It is getting very close to that time of year.  Your garden is at the end, perhaps even been subject to a frost.  Or, your local farmers market is rapidly dwindling in their supplies of fresh tomatoes and veggies.  Time to make one last batch of salsa before you are subject to hothouse tomatoes or salsa from a jar.  We made one last batch with the peppers and tomatoes from the garden.  I always wanted to try a roasted salsa.  So, why not.  Off to the R&D labs we go.

My recipe?  Quite simple.  I took our standard recipe, roasted the veggies and garlic on the grill, then mixed everything up in a food processor and blended until smooth.

First, our basic recipe:

Three Dogs BBQ Garden Fresh Salsa

4 Cups Roma Tomatoes, Diced
¼ Cup Sweet Onion, Diced
2 Jalapeno Peppers, Seeded and diced fine
3 Cloves Garlic , Minced
2 Tbsp Olive Oil
1 tsp Dried Parsley
1 tsp Cumin
½ tsp Kosher Or Sea Salt
1 Lime, Juiced

So, for the roasting, I prepared a batch of coals and placed them off to one side of my grill.  Then, I wrapped my garlic in aluminum foil with just a touch of olive oil.  I placed the tomatoes on direct heat and I placed the garlic right next to the tomatoes to slowly roast.  The onion was roasted whole with the skin and I stole the jalapeños from a batch of peppers that I was already fire roasting.

As the tomatoes became charred and were starting to burst, I moved them off to indirect heat.  I kept flipping the garlic so that it did not burn.  When I could hear the olive oil in the foil pack bubbling vigorously, about 20 minutes, I placed the garlic on indirect heat as well.  The onion took the longest to roast.  I kept the onion on direct heat for roughly 40 minutes, constantly turning to make sure that all sides were roasted.  Once everything was roasted to my satisfaction, I brought all of my ingredients inside for the final step of the salsa preparation.

First, I skinned the onion.  It was a lot easier than I thought it would be.  The outer skin came right off without any issues.

Next, I removed the cloves of garlic from their skin and resisted the urge to eat one whole.  (As an aside, if you have never eaten roasted garlic, you are missing a real treat.  Roasted garlic has a smooth and sweet taste.  Think caramelized onions.  Great stuff.)  Next, I removed some, but not all of the char from the peppers and tomatoes.  Then, everything went into the food processor, along with the salt, olive oil, lime juice, cumin, and parsley.

Next, everything went for a whirl in the food processor until blended.  I chose to stop my blending while I still had some very small chunks left.  Here is the final product.

Overall, I was happy with this salsa.  The roasted veggies, especially the roasted garlic, added whole new layer of flavors to our standard salsa.  There was one negative in my opinion.  I like my salsa chunky.  With this recipe, chunky salsa is not possible.  But, the flavors added via the roasting outweigh my preference for a chunky product.  So, we will definitely be adding this recipe into our salsa rotation for next summer.  Not all of the time, but every once in a while.

Thanks for stopping by,


Tuesday, October 7, 2014

Keystone Classic BBQ State Championship - KCBS Competition

I dread writing this post.  Why?  It was the last competition of 2014 for Three Dogs BBQ.  The long six to seven month wait until our next time on the BBQ trail.  But, before we close the book on 2014, lets have a look at Three Dogs BBQ's last road trip of the year.

This time, we loaded up the trailer and headed to Harrisburg, PA for the Keystone Classic BBQ State Championship.  This is one of our favorite competitions all year long.  Why?  Farm show food and milkshakes and plenty of horses.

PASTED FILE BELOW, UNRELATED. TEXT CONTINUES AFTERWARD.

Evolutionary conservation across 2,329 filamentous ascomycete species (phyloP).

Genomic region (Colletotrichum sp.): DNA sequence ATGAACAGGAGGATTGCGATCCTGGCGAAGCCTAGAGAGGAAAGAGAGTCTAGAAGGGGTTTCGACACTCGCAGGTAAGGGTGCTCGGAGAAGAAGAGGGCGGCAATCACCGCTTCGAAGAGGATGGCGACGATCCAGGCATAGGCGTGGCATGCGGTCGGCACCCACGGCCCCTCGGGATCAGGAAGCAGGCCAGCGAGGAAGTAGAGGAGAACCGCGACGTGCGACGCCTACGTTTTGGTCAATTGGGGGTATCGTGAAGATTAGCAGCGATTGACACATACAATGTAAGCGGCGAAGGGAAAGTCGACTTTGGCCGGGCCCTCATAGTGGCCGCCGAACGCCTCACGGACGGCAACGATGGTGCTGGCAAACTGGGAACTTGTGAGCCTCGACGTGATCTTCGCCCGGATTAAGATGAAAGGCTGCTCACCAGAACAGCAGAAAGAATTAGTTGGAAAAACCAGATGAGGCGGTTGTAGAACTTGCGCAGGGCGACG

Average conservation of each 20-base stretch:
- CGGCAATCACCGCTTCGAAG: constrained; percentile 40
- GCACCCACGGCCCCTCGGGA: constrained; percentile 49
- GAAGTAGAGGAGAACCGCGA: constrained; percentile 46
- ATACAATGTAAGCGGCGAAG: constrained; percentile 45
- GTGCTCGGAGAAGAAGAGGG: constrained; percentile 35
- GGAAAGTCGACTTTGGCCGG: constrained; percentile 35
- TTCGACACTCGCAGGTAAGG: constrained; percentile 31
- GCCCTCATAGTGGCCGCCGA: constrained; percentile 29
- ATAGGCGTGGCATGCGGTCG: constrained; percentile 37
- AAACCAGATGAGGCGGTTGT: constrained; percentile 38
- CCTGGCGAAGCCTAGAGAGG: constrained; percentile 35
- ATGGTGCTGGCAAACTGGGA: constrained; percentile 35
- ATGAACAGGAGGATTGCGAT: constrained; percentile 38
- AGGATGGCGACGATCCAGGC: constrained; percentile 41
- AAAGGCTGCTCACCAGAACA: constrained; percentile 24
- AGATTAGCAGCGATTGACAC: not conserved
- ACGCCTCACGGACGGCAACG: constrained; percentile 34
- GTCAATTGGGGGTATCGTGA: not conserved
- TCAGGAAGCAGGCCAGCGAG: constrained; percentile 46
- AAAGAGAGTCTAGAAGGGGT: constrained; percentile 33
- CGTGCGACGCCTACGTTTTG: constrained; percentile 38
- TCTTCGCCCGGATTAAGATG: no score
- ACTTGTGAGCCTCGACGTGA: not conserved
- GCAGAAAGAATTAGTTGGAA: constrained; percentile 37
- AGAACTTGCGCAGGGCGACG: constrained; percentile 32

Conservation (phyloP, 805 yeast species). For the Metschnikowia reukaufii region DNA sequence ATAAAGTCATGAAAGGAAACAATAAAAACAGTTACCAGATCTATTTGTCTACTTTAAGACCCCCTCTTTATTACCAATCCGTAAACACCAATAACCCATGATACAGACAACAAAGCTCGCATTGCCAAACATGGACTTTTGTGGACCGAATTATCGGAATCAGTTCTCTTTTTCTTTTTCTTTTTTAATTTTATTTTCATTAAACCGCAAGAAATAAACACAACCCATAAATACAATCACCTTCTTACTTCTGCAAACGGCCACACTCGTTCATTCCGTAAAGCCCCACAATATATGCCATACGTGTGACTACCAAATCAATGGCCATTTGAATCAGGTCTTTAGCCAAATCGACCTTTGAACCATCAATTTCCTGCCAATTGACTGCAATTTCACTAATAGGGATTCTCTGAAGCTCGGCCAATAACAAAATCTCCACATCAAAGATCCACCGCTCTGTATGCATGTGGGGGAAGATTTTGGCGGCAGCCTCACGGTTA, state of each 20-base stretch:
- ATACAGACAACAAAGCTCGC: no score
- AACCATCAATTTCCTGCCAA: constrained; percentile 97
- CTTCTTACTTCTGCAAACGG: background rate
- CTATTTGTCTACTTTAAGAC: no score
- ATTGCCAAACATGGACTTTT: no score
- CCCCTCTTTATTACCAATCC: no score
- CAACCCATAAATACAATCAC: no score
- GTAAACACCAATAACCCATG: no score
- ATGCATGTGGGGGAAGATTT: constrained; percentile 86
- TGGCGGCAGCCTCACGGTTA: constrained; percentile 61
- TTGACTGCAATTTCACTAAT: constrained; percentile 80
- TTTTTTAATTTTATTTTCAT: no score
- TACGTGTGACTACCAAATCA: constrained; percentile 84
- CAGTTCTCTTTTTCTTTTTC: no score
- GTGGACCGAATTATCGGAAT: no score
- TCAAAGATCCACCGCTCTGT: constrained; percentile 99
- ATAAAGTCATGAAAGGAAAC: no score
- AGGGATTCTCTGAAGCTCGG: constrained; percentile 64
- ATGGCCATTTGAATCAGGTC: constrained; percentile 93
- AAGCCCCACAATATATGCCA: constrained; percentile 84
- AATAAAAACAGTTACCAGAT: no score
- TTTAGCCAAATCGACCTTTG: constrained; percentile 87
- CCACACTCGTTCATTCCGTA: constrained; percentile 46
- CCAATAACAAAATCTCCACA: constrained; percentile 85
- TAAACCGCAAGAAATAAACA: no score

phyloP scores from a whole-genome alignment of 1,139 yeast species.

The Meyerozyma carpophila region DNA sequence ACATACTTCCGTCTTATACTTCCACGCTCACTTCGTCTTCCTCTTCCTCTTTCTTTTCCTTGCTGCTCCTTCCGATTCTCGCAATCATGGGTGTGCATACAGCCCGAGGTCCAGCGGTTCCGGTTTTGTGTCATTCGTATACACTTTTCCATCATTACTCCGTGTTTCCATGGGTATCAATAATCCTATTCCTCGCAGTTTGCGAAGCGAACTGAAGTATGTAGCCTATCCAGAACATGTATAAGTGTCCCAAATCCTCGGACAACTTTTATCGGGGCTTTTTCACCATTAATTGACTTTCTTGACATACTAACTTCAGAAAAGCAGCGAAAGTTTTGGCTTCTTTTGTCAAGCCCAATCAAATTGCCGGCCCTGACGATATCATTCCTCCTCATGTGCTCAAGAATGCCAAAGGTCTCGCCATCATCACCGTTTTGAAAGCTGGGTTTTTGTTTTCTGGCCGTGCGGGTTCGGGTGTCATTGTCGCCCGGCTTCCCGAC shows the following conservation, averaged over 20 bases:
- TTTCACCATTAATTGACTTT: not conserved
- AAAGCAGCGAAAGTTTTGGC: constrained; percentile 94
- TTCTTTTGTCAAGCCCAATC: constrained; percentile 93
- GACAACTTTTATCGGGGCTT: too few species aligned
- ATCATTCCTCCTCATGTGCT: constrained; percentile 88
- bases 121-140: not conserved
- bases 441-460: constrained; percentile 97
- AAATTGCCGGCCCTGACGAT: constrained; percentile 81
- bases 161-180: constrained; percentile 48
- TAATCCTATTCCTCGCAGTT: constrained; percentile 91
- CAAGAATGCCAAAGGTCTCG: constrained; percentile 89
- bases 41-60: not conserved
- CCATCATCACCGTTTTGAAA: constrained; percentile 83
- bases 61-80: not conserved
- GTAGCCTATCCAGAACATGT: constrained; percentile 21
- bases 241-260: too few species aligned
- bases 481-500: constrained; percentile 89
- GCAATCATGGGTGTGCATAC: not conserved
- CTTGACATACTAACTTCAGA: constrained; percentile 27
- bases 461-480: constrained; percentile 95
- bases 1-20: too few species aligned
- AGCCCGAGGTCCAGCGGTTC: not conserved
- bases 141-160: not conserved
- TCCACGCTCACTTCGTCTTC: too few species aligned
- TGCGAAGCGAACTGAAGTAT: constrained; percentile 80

The competition is held in conjunction with the states annual livestock show, billed as the largest east of the Mississippi.

They have show horses that get all dressed up and pull wagons.

Or, they have big Belgian Draft horses that take part in the horse powered version of a tractor pull.  I named this one Pouty.

Some can even be caught dreaming of BBQ at 5 am.  Amazing how they can sleep standing up.  Don't you wish you could do that?

So, lets quit horsing around and review the weekend.  Shall we?

First, we felt like we were back in New York.  Why?  Rain.  Lots.  Twelve hours worth.  Enough to create Lake Three Dogs BBQ, right next to our site.

But, the rain moved and the sun came out from behind the clouds in time for turn ins at noon.

Here were our scores.

And here were the boxes.

Our chicken box came through as always.  This entry scored us a 170.2628, good enough for ninth place out of 53 teams.

Our rib box fell into the tasted better than it looked category.  This box scored us a 162.2856, good for 22nd place.  In our opinion, it was our best tasting, most tender rib effort of the year.

Our pork box was a milestone for Three Dogs BBQ.  This was the first box that Hope ever built.  888899 in appearance proves she did a good job.  We scored 165.7028, good enough for 15th place.

Finally, our brisket box.

Not out best effort of the year and the scores reflected our feelings.  151.3944 was the score and a 39th place.  Our brisket was slightly over done.  A comment card or two would have been nice, but the scores were not low enough to warrant comments.  This will be a focal point for practice over the year.

Overall, our total score was 649.6456, 20th out of 53.  This was our second best point total of the year.  So, ending the year on a high note, check!

We would like to thank the contest organizers and the KCBS reps for running a contest without any problems.  Congrats go out to our Grand Champion Pig Pen BBQ and our Reserve Grand Champion Big Ugly's BBQ.  Big Ugly's also won the MABA Cup for 2014, so an extra shout out as well.

We would also like to thank those who have supported and helped us over the years and in 2014 as well.  It wouldn't be fun and we couldn't do it without you.

So, before we put an "end" to the 2014 season, just a reminder to everyone to check back for more recipes and BBQ adventures in the off season.  Any suggestions or ideas for recipes are greatly appreciated.

Thanks for stopping by,